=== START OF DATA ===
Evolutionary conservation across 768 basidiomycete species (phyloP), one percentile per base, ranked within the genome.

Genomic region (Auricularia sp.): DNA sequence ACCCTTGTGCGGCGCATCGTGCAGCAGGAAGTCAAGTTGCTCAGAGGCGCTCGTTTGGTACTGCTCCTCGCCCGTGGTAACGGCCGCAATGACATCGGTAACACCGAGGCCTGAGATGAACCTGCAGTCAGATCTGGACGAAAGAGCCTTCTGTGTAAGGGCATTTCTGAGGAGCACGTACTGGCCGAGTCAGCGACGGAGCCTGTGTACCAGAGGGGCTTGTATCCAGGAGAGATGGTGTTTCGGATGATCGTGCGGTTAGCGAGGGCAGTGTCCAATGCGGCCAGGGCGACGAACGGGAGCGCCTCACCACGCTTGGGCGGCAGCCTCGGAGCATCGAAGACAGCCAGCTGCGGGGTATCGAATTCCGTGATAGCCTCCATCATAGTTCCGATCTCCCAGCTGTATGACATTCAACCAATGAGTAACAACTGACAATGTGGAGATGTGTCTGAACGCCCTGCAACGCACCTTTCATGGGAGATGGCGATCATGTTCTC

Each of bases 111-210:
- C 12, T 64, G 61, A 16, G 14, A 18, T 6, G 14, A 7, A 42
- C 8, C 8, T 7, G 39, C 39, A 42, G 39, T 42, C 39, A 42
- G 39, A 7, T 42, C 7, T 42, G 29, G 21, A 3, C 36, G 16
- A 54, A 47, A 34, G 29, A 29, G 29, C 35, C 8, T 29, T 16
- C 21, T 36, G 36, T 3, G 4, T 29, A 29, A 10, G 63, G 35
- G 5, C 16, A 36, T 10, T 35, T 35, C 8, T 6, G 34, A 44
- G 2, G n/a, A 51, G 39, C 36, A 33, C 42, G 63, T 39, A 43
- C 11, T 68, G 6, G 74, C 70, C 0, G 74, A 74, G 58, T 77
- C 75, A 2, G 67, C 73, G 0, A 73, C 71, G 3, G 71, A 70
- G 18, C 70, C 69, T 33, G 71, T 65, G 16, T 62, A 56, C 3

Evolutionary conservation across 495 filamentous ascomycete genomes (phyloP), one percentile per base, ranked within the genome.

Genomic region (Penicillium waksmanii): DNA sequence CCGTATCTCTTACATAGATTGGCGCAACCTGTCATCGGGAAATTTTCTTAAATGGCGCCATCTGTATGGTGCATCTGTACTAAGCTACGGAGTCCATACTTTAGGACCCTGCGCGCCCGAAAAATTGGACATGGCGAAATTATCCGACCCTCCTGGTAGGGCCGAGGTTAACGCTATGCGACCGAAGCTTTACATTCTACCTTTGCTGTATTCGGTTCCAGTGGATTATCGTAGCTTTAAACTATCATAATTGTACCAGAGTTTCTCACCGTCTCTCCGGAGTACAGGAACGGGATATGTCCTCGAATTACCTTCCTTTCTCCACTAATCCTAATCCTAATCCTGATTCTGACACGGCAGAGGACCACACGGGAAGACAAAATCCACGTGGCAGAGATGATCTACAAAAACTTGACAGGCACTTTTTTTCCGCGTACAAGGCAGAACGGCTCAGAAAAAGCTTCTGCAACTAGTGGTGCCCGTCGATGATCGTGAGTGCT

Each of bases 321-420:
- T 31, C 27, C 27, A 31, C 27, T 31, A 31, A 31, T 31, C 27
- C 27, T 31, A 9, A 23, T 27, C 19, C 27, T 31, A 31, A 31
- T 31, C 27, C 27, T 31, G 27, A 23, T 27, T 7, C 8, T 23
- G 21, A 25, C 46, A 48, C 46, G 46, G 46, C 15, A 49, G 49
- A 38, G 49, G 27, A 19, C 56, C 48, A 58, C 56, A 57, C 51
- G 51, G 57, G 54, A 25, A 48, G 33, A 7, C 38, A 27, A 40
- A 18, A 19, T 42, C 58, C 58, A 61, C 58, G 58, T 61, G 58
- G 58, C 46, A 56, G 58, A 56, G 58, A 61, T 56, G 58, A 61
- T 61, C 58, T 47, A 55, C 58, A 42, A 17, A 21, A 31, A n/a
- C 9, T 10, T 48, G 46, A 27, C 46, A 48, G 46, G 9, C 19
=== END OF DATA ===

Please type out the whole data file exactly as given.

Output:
Evolutionary conservation across 768 basidiomycete species (phyloP), one percentile per base, ranked within the genome.

Genomic region (Auricularia sp.): DNA sequence ACCCTTGTGCGGCGCATCGTGCAGCAGGAAGTCAAGTTGCTCAGAGGCGCTCGTTTGGTACTGCTCCTCGCCCGTGGTAACGGCCGCAATGACATCGGTAACACCGAGGCCTGAGATGAACCTGCAGTCAGATCTGGACGAAAGAGCCTTCTGTGTAAGGGCATTTCTGAGGAGCACGTACTGGCCGAGTCAGCGACGGAGCCTGTGTACCAGAGGGGCTTGTATCCAGGAGAGATGGTGTTTCGGATGATCGTGCGGTTAGCGAGGGCAGTGTCCAATGCGGCCAGGGCGACGAACGGGAGCGCCTCACCACGCTTGGGCGGCAGCCTCGGAGCATCGAAGACAGCCAGCTGCGGGGTATCGAATTCCGTGATAGCCTCCATCATAGTTCCGATCTCCCAGCTGTATGACATTCAACCAATGAGTAACAACTGACAATGTGGAGATGTGTCTGAACGCCCTGCAACGCACCTTTCATGGGAGATGGCGATCATGTTCTC

Each of bases 111-210:
- C 12, T 64, G 61, A 16, G 14, A 18, T 6, G 14, A 7, A 42
- C 8, C 8, T 7, G 39, C 39, A 42, G 39, T 42, C 39, A 42
- G 39, A 7, T 42, C 7, T 42, G 29, G 21, A 3, C 36, G 16
- A 54, A 47, A 34, G 29, A 29, G 29, C 35, C 8, T 29, T 16
- C 21, T 36, G 36, T 3, G 4, T 29, A 29, A 10, G 63, G 35
- G 5, C 16, A 36, T 10, T 35, T 35, C 8, T 6, G 34, A 44
- G 2, G n/a, A 51, G 39, C 36, A 33, C 42, G 63, T 39, A 43
- C 11, T 68, G 6, G 74, C 70, C 0, G 74, A 74, G 58, T 77
- C 75, A 2, G 67, C 73, G 0, A 73, C 71, G 3, G 71, A 70
- G 18, C 70, C 69, T 33, G 71, T 65, G 16, T 62, A 56, C 3

Evolutionary conservation across 495 filamentous ascomycete genomes (phyloP), one percentile per base, ranked within the genome.

Genomic region (Penicillium waksmanii): DNA sequence CCGTATCTCTTACATAGATTGGCGCAACCTGTCATCGGGAAATTTTCTTAAATGGCGCCATCTGTATGGTGCATCTGTACTAAGCTACGGAGTCCATACTTTAGGACCCTGCGCGCCCGAAAAATTGGACATGGCGAAATTATCCGACCCTCCTGGTAGGGCCGAGGTTAACGCTATGCGACCGAAGCTTTACATTCTACCTTTGCTGTATTCGGTTCCAGTGGATTATCGTAGCTTTAAACTATCATAATTGTACCAGAGTTTCTCACCGTCTCTCCGGAGTACAGGAACGGGATATGTCCTCGAATTACCTTCCTTTCTCCACTAATCCTAATCCTAATCCTGATTCTGACACGGCAGAGGACCACACGGGAAGACAAAATCCACGTGGCAGAGATGATCTACAAAAACTTGACAGGCACTTTTTTTCCGCGTACAAGGCAGAACGGCTCAGAAAAAGCTTCTGCAACTAGTGGTGCCCGTCGATGATCGTGAGTGCT

Each of bases 321-420:
- T 31, C 27, C 27, A 31, C 27, T 31, A 31, A 31, T 31, C 27
- C 27, T 31, A 9, A 23, T 27, C 19, C 27, T 31, A 31, A 31
- T 31, C 27, C 27, T 31, G 27, A 23, T 27, T 7, C 8, T 23
- G 21, A 25, C 46, A 48, C 46, G 46, G 46, C 15, A 49, G 49
- A 38, G 49, G 27, A 19, C 56, C 48, A 58, C 56, A 57, C 51
- G 51, G 57, G 54, A 25, A 48, G 33, A 7, C 38, A 27, A 40
- A 18, A 19, T 42, C 58, C 58, A 61, C 58, G 58, T 61, G 58
- G 58, C 46, A 56, G 58, A 56, G 58, A 61, T 56, G 58, A 61
- T 61, C 58, T 47, A 55, C 58, A 42, A 17, A 21, A 31, A n/a
- C 9, T 10, T 48, G 46, A 27, C 46, A 48, G 46, G 9, C 19